There are several different possible causes for a driveline vibration. Your wheels, tires, axles, driveshaft, transmission, clutch or torque converter and engine components are all rotating at a high rate of speed, and any one or more of these components can create a vibration if they are worn or out of spec. Worn or broken engine or transmission mounts can transmit normal vibrations that usually aren’t ever felt, and accidental body contact with the engine, transmission, or exhaust can also be misinterpreted as a driveline vibration. The first step in diagnosing a classic car vibration is to determine exactly when and under what conditions the vibration occurs.
There are three basic types of vibrations:
1. Engine RPM related – If the vibration is related to engine RPM, it will occur in all gears (and possibly even sitting still) at a particular engine RPM or above. This vibration usually can be attributed to the engine itself or anything else that turns at the same speed as the engine, such as the harmonic balancer, flywheel or flexplate, pilot bearing, pressure plate, torque converter, or transmission input shaft. It is also possible for body contact with the engine, transmission, or exhaust to cause an engine RPM related vibration. Worn or broken engine or transmission mounts can contribute to this problem. When driving the vehicle with the vibration present, maintain vehicle speed and try shifting to a lower or higher gear. If the vibration changes or goes away while maintaining the same vehicle speed, then the problem is not related to engine RPM.
2. Vehicle Speed related – If the vibration is related to vehicle speed, it will not be present until you reach a certain speed, and then it will usually start gradually and then become worse as speed increases. In some cases, it will decrease at some point, and then come back again at a higher speed. This type of vibration could be related to your wheels, tires, axles, differential, driveshaft runout, balance, or angles, universal joints, or transmission output shaft. Try the same driving test as above. If the vibration is present in third gear at 50 mph, but shifting to fourth gear at 50 MPH makes the vibration go away, then it is not going to be vehicle speed related and you can usually rule out any rotating component that is further back than the transmission output shaft. At a given MPH, your output shaft, driveshaft, axles, wheels and tires are all turning at a constant speed, no matter what gear the transmission is in.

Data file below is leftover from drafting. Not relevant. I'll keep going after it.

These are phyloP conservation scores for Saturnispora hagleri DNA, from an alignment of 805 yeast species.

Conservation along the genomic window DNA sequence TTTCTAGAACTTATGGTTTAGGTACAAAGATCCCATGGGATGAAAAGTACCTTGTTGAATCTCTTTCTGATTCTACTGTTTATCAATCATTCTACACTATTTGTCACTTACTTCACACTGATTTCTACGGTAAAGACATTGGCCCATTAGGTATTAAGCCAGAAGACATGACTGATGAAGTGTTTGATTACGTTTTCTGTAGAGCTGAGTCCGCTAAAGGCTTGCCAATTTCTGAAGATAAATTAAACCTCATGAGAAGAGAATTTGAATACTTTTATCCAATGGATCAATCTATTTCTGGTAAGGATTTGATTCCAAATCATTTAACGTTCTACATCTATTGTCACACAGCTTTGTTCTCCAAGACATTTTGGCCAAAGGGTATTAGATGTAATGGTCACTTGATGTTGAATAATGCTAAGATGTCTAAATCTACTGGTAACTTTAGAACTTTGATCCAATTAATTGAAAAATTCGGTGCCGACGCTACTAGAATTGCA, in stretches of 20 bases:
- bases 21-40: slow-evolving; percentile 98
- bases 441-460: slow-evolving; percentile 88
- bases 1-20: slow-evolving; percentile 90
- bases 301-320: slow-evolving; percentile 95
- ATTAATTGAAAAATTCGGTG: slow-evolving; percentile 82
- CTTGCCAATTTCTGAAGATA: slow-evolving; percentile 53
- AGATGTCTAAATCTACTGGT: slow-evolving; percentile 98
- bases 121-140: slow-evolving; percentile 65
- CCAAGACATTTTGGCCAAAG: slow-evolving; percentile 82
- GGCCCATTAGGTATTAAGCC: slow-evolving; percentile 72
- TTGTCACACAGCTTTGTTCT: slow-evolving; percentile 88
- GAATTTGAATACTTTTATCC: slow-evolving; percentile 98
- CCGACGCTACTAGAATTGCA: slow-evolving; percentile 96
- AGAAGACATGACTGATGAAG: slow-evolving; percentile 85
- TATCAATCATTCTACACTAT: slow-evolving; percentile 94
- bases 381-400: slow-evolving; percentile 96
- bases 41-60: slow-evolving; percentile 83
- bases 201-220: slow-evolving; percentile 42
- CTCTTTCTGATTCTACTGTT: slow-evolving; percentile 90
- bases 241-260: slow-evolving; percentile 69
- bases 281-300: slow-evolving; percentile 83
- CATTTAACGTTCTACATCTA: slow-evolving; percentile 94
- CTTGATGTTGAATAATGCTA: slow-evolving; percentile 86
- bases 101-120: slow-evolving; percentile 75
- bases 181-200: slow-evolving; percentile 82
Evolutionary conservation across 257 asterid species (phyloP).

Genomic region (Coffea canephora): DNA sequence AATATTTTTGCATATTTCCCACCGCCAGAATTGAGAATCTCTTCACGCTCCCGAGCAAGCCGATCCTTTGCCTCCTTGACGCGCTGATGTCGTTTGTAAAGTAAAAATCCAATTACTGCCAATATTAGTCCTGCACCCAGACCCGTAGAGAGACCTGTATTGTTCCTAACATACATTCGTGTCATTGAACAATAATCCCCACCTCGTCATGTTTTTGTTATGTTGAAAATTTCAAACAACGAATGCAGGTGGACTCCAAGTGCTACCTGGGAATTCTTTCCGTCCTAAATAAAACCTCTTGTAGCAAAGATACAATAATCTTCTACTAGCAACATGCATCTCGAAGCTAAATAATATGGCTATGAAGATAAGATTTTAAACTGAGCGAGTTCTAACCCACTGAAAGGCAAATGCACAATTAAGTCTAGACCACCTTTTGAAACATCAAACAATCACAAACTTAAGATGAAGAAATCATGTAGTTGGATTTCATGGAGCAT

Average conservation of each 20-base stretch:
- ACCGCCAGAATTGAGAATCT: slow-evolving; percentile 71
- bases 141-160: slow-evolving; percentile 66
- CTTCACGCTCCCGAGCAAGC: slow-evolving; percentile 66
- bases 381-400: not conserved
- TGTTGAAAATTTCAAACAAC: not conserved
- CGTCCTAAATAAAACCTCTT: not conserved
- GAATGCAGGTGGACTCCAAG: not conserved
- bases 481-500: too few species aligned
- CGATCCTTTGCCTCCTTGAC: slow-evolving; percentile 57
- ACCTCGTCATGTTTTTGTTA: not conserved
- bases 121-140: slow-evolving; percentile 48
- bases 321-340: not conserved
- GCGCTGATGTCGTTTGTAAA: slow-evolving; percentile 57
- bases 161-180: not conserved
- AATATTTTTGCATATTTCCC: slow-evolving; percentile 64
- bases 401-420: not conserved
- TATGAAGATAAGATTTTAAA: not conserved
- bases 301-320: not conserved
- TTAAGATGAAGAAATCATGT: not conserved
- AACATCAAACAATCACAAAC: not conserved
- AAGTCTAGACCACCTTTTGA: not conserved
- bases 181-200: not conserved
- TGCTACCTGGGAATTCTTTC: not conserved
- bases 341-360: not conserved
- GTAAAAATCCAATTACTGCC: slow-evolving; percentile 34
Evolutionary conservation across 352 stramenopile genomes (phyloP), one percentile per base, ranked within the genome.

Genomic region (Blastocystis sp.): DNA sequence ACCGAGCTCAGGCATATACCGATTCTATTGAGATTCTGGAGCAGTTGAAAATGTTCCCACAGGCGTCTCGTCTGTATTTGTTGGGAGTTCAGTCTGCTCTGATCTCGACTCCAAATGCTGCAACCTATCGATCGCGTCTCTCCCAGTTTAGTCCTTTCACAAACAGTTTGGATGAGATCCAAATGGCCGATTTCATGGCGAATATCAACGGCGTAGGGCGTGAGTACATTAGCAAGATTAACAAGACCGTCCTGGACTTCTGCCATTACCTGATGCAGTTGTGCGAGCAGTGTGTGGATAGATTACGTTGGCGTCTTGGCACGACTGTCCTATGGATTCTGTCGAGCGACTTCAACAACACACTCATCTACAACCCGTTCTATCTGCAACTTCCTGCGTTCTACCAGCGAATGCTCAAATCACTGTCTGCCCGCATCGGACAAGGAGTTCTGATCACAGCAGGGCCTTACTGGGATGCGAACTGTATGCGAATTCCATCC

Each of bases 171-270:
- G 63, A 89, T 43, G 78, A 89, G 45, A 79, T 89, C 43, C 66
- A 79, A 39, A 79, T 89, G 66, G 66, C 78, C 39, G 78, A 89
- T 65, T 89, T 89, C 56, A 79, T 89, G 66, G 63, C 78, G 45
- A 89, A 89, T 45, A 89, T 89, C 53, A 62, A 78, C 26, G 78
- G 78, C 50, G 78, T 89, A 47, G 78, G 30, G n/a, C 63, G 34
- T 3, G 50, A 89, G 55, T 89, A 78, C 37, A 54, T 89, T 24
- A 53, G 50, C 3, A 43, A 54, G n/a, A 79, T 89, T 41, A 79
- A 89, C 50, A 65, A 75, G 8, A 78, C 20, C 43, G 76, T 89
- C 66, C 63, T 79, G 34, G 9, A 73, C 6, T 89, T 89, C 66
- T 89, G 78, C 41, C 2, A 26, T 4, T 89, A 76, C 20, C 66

3. Accel/Decel/Cruise related – A vibration that changes depending on whether you are accelerating, decelerating, or cruising at a steady speed could have quite a few different causes. Generally, this will be related to driveshaft angles or a worn or broken part, instead of something being out of balance. Think about what changes when the engine is under load. The engine and isolator mount loads shift; the load on the pinion bearing changes; your driveshaft angles change, possibly more than they should due to a broken engine or transmission mount; your exhaust, shifter, transmission, etc. could be contacting the body only on accel or decel; if the car has been lowered (or raised), your suspension snubbers could be contacting the body prematurely.
A vehicle works as a system, and you have to understand the relationships between all the different parts when you are trying to diagnose a driveline vibration. Determining if the vibration is related to engine speed, vehicle speed, or engine load will help you narrow down the list of possible culprits, and keep you from wasting your time looking in the wrong places.
Keith Farren is an ASE Certified Master Technician with a BS in Business Administration, an Associate degree in Automotive Technology, and over twenty years experience in the automotive industry. He also operates two websites dedicated to classic cars and automotive repairs, Classic Car Financing and Loans and Auto Window Repairs.